Decanting Wine 101

21/08/2019 Is decanting wine necessary? Or is it just wine pageantry?

Decanting, one would say is of those components of wine administration that can be intimidating to numerous consumers, and at times servers: Which wines need it? When would it be advisable for you to do it? What's more - how? Is it truly even fundamental?  Or is it just wine pageantry?

What is Decanting?

The Merriam-Webster definition of ‘Decant’ is to draw off (a liquid) without disturbing the sediment or the lower liquid layers. In simpler words, decanting wine is when you pour the wine from its bottle into a decanter in order to separate out the sediment that rests in the wine. 

Where did Decanting come from?

The word ‘decant’ originates from the Greek word ‘kanthos’, which means ‘corner of the eye’ - and has evolved into a prefix for many English words denoting an edge. Eventually, decanters became relevant to wine through their dated use as containers with an edge that can pour.

In the seventeenth century, the custom of pouring wine from its bottle into a serving jug or another container came to life. Preceding that time, it was served straight from the bottle. However, the process of decanting helped to omit the wine from any sediment that might have been gathered during the process of aging. 

Decanting turned into a convention that saw its tallness in England in the eighteenth century, and at that point spread over the realm and to the states, and all through Europe.

Decanting Wine

Why Decant?

Decanting serves two main purposes:

  • To separate a wine from any sediment that may have formed during the aging process

Decanting isolates the wine from the sediment, which not only would look pleasant in your glass, yet would likewise make the wine taste progressively astringent. Gradually and cautiously decanting the wine guarantees that the sediment remains in the wine bottle and you get a clear wine in the decanter and in this way in your glass.

  • To aerate the wine - which helps in enhancing the flavor

Aerating is the way toward acquainting oxygen with a fluid. This is also known as allowing wine to "breathe." Aeration upgrades a wine's flavor by mellowing the tannins and discharging gases that have created without oxygen. Decanting wine permits the flavors and fragrances that were lethargic while packaged to grow and breathe. 

As the wine is gradually poured from its bottle to the decanter, it takes in oxygen, which helps open up the fragrances and flavors. Highly tannic and full-bodied wines advantage most from this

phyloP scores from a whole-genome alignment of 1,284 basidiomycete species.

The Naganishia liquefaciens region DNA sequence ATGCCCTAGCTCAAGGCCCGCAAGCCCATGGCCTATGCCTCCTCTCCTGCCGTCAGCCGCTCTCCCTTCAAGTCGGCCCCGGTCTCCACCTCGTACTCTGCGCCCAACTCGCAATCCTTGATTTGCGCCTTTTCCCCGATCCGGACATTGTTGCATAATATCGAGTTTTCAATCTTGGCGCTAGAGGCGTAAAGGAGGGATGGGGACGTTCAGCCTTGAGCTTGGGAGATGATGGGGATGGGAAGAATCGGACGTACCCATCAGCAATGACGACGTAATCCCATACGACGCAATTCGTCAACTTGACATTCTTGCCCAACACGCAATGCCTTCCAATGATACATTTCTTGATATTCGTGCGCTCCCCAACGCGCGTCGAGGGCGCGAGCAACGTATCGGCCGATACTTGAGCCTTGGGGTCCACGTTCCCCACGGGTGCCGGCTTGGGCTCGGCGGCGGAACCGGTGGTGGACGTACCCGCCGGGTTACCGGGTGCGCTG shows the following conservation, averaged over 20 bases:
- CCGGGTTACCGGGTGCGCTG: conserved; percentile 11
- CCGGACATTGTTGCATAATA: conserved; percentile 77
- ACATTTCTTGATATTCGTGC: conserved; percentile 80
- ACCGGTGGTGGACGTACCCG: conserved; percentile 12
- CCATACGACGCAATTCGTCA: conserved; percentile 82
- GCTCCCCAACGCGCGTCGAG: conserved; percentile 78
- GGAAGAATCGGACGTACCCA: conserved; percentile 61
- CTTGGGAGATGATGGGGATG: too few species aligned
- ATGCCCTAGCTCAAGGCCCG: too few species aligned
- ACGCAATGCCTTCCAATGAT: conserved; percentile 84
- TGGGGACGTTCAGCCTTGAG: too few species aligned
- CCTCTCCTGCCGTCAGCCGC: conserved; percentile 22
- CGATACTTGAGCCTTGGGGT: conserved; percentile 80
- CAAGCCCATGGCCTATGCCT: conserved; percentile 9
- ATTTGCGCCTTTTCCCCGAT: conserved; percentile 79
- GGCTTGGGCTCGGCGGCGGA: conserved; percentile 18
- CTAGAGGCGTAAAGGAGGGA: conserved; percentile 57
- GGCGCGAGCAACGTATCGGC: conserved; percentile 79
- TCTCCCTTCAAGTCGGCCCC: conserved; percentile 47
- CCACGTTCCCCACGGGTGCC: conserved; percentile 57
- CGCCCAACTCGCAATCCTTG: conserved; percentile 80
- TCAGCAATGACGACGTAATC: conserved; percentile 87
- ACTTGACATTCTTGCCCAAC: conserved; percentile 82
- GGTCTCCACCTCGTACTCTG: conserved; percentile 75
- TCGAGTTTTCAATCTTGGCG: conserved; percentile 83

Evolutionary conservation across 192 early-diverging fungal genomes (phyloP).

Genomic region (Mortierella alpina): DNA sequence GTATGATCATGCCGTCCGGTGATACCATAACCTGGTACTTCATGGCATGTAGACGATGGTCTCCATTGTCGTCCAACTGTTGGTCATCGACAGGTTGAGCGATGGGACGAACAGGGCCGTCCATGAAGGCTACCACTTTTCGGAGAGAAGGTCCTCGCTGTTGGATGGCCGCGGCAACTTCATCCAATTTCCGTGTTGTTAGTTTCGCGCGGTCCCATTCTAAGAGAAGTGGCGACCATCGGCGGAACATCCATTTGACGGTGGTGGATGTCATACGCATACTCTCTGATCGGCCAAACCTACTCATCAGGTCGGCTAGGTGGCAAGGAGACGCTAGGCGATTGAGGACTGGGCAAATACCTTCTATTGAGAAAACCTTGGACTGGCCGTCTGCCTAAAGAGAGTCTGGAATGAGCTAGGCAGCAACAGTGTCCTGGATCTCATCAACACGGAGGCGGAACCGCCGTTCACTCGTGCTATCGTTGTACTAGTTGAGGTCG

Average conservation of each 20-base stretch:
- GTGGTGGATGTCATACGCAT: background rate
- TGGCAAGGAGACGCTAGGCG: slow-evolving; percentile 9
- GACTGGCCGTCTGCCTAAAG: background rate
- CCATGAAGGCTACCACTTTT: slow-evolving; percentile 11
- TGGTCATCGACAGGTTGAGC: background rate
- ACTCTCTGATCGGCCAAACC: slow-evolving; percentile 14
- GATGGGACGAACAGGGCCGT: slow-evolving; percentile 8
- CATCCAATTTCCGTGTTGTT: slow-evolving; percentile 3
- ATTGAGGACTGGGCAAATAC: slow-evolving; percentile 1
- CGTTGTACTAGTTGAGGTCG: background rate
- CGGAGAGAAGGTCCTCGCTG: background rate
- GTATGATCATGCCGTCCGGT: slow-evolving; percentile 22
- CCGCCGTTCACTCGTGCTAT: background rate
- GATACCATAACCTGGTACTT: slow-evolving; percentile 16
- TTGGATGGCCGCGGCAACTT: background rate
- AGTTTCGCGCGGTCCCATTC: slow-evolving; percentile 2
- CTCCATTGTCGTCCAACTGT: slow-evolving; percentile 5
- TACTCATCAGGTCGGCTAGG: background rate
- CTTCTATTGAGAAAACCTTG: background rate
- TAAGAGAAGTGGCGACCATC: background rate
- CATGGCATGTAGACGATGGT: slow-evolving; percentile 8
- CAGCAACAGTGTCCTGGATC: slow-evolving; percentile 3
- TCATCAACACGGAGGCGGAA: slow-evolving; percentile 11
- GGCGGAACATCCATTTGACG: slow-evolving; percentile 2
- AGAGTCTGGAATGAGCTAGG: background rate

Apart from the two main reasons for decanting wine, another plus point is that it also saves wine if there’s an unfortunate “broken cork” event.

At times, while popping open a bottle of wine, the cork might break - therefore, while decanting the cork will gather at the neck of the bottle. If the cork disintegrates, you can easily use a strainer to ease it out. 

Decanting Wine 101_1

Which wines can we decant?

A lot of people relate decanting to only older wines - but that’s just a myth. Yes, it’s true that older wines due tend to build up more sediment, but that doesn’t mean that younger wines can’t be decanted. Not all wines need to be decanted for sediment separation - some wines are decanted with the purpose of aeration in mind - which enhances the flavor of the wine. 

So what wines can you actually decant? There’s no hard and fast rule regarding what wines you should and shouldn’t decant. It honestly depends on the drinkers themselves. Some people think white wines aren’t meant to be decanted as they are already mellow in flavor, but again, it all depends on the drinker. 

However, regarding sediment separation, wines that do the best with decanting are:

  • Malbec
  • Shiraz
  • Cabernet
  • Bordeaux
  • Burgundy 

So how do we decant wine?

  • Open your new bottle of wine.
  • Tilt the neck of the bottle toward the decanter. Make sure the wine doesn’t flow out in the decanter with the sediment.
  • Pour the wine into the decanter at a steady pace. Try to search for any sediment making its way to the rim. You can use a light to make things easier.
  • Stop decanting if you see any sediment finding its way to the neck of the bottle. Tilt the bottle back to upright, and then start again.
  • Finish pouring your wine, but remember to leave about half an ounce of wine in the bottle along with the sediment

Make sure you decant the amount of wine that you want to drink within a short time. It’s not advisable to put a decanted bottle of wine back into the fridge, or left outside in any case. 

Pro tip: If you’ve already planned that you’re going to decant a bottle of wine, then it’s best to let it sit up straight for 24 hours so all the sediment settles at the bottom. This will make the decanting process much easier. 

Serving a decanted bottle of wine

Yes, your wine is now in a decanter or a different kind of vessel, but remember not to throw away the original bottle and cork. When serving to others, make sure to keep the original bottle and cork beside the decanter to show the drinker what they’re drinking.

So are you decanting your wine?